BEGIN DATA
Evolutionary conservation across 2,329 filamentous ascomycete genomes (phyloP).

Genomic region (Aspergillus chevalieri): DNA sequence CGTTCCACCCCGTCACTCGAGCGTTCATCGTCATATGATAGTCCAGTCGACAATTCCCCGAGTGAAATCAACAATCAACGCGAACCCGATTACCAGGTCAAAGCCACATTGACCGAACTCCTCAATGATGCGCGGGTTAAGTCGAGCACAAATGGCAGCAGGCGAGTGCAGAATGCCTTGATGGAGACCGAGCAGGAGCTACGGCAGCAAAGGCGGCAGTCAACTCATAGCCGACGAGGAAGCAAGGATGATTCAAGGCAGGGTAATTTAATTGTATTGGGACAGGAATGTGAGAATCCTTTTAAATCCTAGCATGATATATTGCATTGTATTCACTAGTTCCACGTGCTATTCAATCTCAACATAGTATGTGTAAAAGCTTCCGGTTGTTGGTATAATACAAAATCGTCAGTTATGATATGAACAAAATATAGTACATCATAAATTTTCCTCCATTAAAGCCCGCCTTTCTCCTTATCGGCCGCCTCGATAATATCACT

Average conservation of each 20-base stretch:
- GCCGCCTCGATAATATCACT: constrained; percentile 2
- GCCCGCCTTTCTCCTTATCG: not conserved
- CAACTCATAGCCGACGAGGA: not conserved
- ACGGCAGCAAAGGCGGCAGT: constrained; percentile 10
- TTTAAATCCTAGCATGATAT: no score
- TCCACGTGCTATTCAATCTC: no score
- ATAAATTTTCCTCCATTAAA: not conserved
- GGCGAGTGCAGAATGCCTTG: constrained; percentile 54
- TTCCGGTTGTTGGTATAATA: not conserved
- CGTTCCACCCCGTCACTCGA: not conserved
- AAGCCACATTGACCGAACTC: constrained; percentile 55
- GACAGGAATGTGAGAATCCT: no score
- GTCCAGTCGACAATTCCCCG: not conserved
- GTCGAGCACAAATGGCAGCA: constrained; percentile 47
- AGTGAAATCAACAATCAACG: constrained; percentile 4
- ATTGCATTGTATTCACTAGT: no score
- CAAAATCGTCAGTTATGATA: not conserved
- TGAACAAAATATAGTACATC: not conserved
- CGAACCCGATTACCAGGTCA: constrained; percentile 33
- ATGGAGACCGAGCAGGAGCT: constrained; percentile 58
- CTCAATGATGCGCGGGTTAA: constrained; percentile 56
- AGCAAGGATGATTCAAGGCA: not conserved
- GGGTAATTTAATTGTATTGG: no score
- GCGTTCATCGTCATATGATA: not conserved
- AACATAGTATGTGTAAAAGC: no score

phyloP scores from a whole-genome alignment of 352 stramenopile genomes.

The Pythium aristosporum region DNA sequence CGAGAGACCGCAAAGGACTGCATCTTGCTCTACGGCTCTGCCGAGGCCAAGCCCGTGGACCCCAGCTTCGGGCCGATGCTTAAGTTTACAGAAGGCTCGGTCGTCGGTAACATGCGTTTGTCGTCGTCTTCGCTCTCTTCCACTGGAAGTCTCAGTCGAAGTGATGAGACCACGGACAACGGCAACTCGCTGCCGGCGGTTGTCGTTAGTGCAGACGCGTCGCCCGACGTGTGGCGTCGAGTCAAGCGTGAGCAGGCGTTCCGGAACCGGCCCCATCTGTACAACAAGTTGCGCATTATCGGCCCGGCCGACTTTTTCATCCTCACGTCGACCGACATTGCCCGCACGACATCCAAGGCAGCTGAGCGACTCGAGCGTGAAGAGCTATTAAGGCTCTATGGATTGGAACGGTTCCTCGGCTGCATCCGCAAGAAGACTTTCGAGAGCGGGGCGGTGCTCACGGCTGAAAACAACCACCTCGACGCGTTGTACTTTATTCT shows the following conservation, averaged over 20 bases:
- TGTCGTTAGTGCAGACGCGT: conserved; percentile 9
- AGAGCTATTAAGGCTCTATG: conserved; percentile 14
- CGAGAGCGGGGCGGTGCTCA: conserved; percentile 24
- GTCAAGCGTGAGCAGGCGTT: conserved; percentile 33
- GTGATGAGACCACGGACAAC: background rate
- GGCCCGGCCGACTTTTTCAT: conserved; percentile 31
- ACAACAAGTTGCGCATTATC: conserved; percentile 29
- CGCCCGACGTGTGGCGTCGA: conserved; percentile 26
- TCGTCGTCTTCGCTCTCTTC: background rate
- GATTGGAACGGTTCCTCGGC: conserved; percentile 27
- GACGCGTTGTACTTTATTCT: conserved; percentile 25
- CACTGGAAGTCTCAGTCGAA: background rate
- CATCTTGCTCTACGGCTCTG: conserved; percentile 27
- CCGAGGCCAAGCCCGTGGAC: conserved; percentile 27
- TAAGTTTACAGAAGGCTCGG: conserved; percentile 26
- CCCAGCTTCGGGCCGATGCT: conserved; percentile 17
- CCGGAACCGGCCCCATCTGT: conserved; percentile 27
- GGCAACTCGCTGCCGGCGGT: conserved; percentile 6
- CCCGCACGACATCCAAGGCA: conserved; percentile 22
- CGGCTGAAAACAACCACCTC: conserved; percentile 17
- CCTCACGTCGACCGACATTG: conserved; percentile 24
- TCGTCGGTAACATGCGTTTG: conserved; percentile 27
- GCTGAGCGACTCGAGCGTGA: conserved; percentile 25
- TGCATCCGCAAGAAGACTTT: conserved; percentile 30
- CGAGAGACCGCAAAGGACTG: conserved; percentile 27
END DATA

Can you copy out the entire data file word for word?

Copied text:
Evolutionary conservation across 2,329 filamentous ascomycete genomes (phyloP).

Genomic region (Aspergillus chevalieri): DNA sequence CGTTCCACCCCGTCACTCGAGCGTTCATCGTCATATGATAGTCCAGTCGACAATTCCCCGAGTGAAATCAACAATCAACGCGAACCCGATTACCAGGTCAAAGCCACATTGACCGAACTCCTCAATGATGCGCGGGTTAAGTCGAGCACAAATGGCAGCAGGCGAGTGCAGAATGCCTTGATGGAGACCGAGCAGGAGCTACGGCAGCAAAGGCGGCAGTCAACTCATAGCCGACGAGGAAGCAAGGATGATTCAAGGCAGGGTAATTTAATTGTATTGGGACAGGAATGTGAGAATCCTTTTAAATCCTAGCATGATATATTGCATTGTATTCACTAGTTCCACGTGCTATTCAATCTCAACATAGTATGTGTAAAAGCTTCCGGTTGTTGGTATAATACAAAATCGTCAGTTATGATATGAACAAAATATAGTACATCATAAATTTTCCTCCATTAAAGCCCGCCTTTCTCCTTATCGGCCGCCTCGATAATATCACT

Average conservation of each 20-base stretch:
- GCCGCCTCGATAATATCACT: constrained; percentile 2
- GCCCGCCTTTCTCCTTATCG: not conserved
- CAACTCATAGCCGACGAGGA: not conserved
- ACGGCAGCAAAGGCGGCAGT: constrained; percentile 10
- TTTAAATCCTAGCATGATAT: no score
- TCCACGTGCTATTCAATCTC: no score
- ATAAATTTTCCTCCATTAAA: not conserved
- GGCGAGTGCAGAATGCCTTG: constrained; percentile 54
- TTCCGGTTGTTGGTATAATA: not conserved
- CGTTCCACCCCGTCACTCGA: not conserved
- AAGCCACATTGACCGAACTC: constrained; percentile 55
- GACAGGAATGTGAGAATCCT: no score
- GTCCAGTCGACAATTCCCCG: not conserved
- GTCGAGCACAAATGGCAGCA: constrained; percentile 47
- AGTGAAATCAACAATCAACG: constrained; percentile 4
- ATTGCATTGTATTCACTAGT: no score
- CAAAATCGTCAGTTATGATA: not conserved
- TGAACAAAATATAGTACATC: not conserved
- CGAACCCGATTACCAGGTCA: constrained; percentile 33
- ATGGAGACCGAGCAGGAGCT: constrained; percentile 58
- CTCAATGATGCGCGGGTTAA: constrained; percentile 56
- AGCAAGGATGATTCAAGGCA: not conserved
- GGGTAATTTAATTGTATTGG: no score
- GCGTTCATCGTCATATGATA: not conserved
- AACATAGTATGTGTAAAAGC: no score

phyloP scores from a whole-genome alignment of 352 stramenopile genomes.

The Pythium aristosporum region DNA sequence CGAGAGACCGCAAAGGACTGCATCTTGCTCTACGGCTCTGCCGAGGCCAAGCCCGTGGACCCCAGCTTCGGGCCGATGCTTAAGTTTACAGAAGGCTCGGTCGTCGGTAACATGCGTTTGTCGTCGTCTTCGCTCTCTTCCACTGGAAGTCTCAGTCGAAGTGATGAGACCACGGACAACGGCAACTCGCTGCCGGCGGTTGTCGTTAGTGCAGACGCGTCGCCCGACGTGTGGCGTCGAGTCAAGCGTGAGCAGGCGTTCCGGAACCGGCCCCATCTGTACAACAAGTTGCGCATTATCGGCCCGGCCGACTTTTTCATCCTCACGTCGACCGACATTGCCCGCACGACATCCAAGGCAGCTGAGCGACTCGAGCGTGAAGAGCTATTAAGGCTCTATGGATTGGAACGGTTCCTCGGCTGCATCCGCAAGAAGACTTTCGAGAGCGGGGCGGTGCTCACGGCTGAAAACAACCACCTCGACGCGTTGTACTTTATTCT shows the following conservation, averaged over 20 bases:
- TGTCGTTAGTGCAGACGCGT: conserved; percentile 9
- AGAGCTATTAAGGCTCTATG: conserved; percentile 14
- CGAGAGCGGGGCGGTGCTCA: conserved; percentile 24
- GTCAAGCGTGAGCAGGCGTT: conserved; percentile 33
- GTGATGAGACCACGGACAAC: background rate
- GGCCCGGCCGACTTTTTCAT: conserved; percentile 31
- ACAACAAGTTGCGCATTATC: conserved; percentile 29
- CGCCCGACGTGTGGCGTCGA: conserved; percentile 26
- TCGTCGTCTTCGCTCTCTTC: background rate
- GATTGGAACGGTTCCTCGGC: conserved; percentile 27
- GACGCGTTGTACTTTATTCT: conserved; percentile 25
- CACTGGAAGTCTCAGTCGAA: background rate
- CATCTTGCTCTACGGCTCTG: conserved; percentile 27
- CCGAGGCCAAGCCCGTGGAC: conserved; percentile 27
- TAAGTTTACAGAAGGCTCGG: conserved; percentile 26
- CCCAGCTTCGGGCCGATGCT: conserved; percentile 17
- CCGGAACCGGCCCCATCTGT: conserved; percentile 27
- GGCAACTCGCTGCCGGCGGT: conserved; percentile 6
- CCCGCACGACATCCAAGGCA: conserved; percentile 22
- CGGCTGAAAACAACCACCTC: conserved; percentile 17
- CCTCACGTCGACCGACATTG: conserved; percentile 24
- TCGTCGGTAACATGCGTTTG: conserved; percentile 27
- GCTGAGCGACTCGAGCGTGA: conserved; percentile 25
- TGCATCCGCAAGAAGACTTT: conserved; percentile 30
- CGAGAGACCGCAAAGGACTG: conserved; percentile 27